Whatever it takes?
In celebration of her 90th birthday the Queen has awarded Royal Warrants to some of her most trusted suppliers. The most surreal among them is to Comfort, a fabric conditioner (well, just try to imagine it). The bravest is to that most divisive of brands: No, not sterling, Marmite.
It often seems as though investors must either love sterling or loathe it, completely lacking any capacity for indifference. The Yuk reaction has been dominant during most of 2016 but in the last few days there have been signs of a softening of that revulsion. The pound might not have been the most successful major currency this week but it has comfortably outperformed the big three; the US dollar, the euro and the Japanese yen. Since Monday it has strengthened - or, more accurately, recovered - by an average of 0.4% against the other dozen most actively-traded currencies.
But let's not get carried away: the week has also been kind to other "risky" currencies, not least the South African rand, which is up by 1.7% against the pound. The sensation is that sterling's upward move is more a symptom of profits being taken on short positions than a sign of fresh enthusiasm among investors.
No refuge needed
The leaders on Wednesday were the rand and the Canadian dollar. Both strengthened by about 1% in response to a 5% rally in oil prices. That same rally held back the safe-haven currencies, the Japanese one falling by three quarters of a yen and the Swiss one by more than a cent.
Yesterday's economic data broadly supported the mood of guarded optimism. South African inflation slowed from 7% to 6.3%. Swiss business confidence improved. US existing home sales rebounded by 5.1%. Business confidence in Australia was steady. The only fly in the ointment was an unexpected -2.2% monthly fall in Canadian wholesale sales.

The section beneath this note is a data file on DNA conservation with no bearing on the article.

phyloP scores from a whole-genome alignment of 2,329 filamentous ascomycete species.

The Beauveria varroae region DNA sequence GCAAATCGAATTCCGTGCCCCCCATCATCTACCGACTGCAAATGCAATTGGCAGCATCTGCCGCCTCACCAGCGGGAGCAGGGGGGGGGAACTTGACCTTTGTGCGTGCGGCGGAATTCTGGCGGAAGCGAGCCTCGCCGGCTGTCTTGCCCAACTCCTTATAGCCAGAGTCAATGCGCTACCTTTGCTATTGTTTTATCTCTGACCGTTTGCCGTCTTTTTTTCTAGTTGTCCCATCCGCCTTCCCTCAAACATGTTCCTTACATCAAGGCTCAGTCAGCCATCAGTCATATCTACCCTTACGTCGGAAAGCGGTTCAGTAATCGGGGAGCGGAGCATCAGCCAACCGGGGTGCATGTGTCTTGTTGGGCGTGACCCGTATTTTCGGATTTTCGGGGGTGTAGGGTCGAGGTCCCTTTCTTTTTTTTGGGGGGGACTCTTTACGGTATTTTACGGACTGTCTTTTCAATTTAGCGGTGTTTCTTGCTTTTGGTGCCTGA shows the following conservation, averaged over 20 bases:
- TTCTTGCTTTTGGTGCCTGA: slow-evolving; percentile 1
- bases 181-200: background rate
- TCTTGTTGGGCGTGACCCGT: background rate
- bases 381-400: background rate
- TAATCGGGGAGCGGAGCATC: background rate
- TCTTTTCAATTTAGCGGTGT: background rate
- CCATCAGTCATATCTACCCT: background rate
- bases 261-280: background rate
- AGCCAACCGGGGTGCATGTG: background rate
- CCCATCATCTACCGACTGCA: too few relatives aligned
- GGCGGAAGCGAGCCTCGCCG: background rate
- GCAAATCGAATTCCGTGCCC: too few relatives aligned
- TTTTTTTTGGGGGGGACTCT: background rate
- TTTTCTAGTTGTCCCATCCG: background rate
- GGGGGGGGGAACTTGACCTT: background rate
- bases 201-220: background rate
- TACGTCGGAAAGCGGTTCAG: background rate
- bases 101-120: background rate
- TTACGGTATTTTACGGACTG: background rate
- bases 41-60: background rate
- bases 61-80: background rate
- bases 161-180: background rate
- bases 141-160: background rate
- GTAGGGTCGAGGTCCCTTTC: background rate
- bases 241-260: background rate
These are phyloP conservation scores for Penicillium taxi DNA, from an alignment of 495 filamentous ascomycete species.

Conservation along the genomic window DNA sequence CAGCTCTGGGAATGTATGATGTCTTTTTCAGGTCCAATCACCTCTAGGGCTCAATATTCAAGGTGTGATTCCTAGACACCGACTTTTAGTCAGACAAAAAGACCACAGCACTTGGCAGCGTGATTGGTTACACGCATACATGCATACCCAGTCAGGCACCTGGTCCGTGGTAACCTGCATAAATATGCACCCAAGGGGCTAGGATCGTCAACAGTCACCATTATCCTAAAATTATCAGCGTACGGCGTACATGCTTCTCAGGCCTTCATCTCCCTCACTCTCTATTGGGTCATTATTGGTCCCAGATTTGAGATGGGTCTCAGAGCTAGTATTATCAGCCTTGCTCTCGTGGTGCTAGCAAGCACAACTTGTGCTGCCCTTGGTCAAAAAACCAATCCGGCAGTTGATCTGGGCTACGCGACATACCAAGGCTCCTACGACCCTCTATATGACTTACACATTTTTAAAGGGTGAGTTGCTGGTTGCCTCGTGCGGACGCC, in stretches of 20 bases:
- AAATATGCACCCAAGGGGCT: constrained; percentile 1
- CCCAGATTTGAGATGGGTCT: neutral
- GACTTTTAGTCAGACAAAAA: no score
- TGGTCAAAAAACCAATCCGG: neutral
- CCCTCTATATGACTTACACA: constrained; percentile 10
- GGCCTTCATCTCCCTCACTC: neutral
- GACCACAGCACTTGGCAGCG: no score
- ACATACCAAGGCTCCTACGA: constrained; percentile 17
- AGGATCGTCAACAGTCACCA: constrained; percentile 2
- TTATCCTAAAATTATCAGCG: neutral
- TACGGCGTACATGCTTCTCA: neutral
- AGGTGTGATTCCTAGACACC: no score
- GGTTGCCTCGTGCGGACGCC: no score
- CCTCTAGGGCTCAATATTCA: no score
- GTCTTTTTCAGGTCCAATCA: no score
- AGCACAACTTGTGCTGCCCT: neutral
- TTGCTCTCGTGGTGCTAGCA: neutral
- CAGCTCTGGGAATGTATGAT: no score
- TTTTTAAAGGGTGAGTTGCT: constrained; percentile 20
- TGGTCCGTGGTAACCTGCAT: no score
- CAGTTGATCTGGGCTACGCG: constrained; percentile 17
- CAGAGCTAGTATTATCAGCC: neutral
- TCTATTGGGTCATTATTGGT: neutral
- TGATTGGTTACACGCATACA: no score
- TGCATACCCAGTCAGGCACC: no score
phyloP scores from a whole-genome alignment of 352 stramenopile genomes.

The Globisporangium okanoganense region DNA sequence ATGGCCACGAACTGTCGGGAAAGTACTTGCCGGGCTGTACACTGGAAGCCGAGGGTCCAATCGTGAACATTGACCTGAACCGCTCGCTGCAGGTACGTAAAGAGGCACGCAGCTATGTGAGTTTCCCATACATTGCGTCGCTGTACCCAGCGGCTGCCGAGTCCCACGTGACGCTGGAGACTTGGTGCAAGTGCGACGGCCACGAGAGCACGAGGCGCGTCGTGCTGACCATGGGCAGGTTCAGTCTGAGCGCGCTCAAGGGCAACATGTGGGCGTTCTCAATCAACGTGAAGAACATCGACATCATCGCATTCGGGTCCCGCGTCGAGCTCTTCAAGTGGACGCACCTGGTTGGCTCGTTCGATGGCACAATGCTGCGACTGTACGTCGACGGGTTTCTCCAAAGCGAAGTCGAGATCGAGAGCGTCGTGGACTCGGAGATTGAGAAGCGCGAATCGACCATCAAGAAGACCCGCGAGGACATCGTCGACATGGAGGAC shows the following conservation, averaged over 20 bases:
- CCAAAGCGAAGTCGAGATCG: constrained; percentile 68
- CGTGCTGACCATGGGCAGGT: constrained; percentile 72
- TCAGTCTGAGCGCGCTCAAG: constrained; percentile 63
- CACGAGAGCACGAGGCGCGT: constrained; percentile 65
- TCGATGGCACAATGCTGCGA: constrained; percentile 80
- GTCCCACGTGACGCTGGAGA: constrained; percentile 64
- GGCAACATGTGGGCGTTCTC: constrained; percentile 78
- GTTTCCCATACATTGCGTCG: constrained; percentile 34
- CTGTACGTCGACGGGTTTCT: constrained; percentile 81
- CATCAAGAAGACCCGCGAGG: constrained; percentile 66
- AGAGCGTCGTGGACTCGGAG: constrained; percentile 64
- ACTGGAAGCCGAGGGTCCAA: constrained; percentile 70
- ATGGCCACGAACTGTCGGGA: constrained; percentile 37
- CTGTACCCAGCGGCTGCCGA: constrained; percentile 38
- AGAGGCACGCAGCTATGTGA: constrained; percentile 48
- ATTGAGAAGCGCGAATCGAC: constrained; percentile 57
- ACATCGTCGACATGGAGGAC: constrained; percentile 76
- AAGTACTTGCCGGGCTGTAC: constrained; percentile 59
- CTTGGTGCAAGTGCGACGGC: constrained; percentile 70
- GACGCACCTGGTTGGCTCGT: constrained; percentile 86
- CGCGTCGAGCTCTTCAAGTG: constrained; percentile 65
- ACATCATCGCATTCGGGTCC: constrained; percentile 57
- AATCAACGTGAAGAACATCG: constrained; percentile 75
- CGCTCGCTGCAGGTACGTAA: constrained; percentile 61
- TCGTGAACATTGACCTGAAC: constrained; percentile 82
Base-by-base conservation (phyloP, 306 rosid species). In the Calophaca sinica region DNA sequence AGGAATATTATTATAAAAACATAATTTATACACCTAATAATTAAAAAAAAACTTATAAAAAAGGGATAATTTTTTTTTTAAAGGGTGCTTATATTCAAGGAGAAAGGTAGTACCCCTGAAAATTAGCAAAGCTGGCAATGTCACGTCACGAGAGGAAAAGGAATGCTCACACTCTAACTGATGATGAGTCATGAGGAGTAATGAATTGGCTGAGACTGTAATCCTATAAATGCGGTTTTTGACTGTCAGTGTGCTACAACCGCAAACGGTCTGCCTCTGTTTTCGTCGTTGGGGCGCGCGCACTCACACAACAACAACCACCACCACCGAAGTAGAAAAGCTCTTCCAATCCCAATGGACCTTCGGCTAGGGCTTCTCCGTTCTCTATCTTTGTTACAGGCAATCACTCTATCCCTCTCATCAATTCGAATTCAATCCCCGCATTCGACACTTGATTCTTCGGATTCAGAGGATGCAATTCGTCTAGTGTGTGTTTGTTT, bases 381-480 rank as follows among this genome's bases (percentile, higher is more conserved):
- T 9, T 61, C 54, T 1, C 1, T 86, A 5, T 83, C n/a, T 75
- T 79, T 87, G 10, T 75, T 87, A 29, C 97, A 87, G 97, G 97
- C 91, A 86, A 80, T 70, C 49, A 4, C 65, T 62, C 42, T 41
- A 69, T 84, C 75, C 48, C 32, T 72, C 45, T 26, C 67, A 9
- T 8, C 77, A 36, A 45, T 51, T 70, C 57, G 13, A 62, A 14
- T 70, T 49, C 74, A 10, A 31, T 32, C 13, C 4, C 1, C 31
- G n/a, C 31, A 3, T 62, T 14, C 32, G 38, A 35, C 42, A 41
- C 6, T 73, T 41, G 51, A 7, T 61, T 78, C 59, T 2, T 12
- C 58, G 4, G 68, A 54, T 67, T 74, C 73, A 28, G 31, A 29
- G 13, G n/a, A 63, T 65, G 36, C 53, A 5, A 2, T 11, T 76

Britain's employment data were vaguely disappointing, with basic earnings growth slowing from 2.1% to 1.8% and 6,700 more jobseekers signing on. However, gross earnings including bonuses were up by an unchanged 2.2% on the year and unemployment was steady at 5.1%, its lowest level since before the financial crisis.
All about Europe
European numbers and events dominate today's agenda. There are monetary policy decisions from Sweden's Riksbank and the European Central Bank, retail sales data from the United Kingdom and a cameo appearance by the Bank of England governor in New York.
In three of the last six months UK sales have risen; in three they have gone down. Analysts expect today's numbers to show a second consecutive decline, which would not be a great deal of help to sterling.
The first central bank announcement is an unknown quantity, though recent changes to Sweden's inflation targeting should mean no alteration to the Riksbank's benchmark interest rate. No change is expected from the ECB either but investors will be looking for hints at increased stimulus in the future. If not, up goes the euro.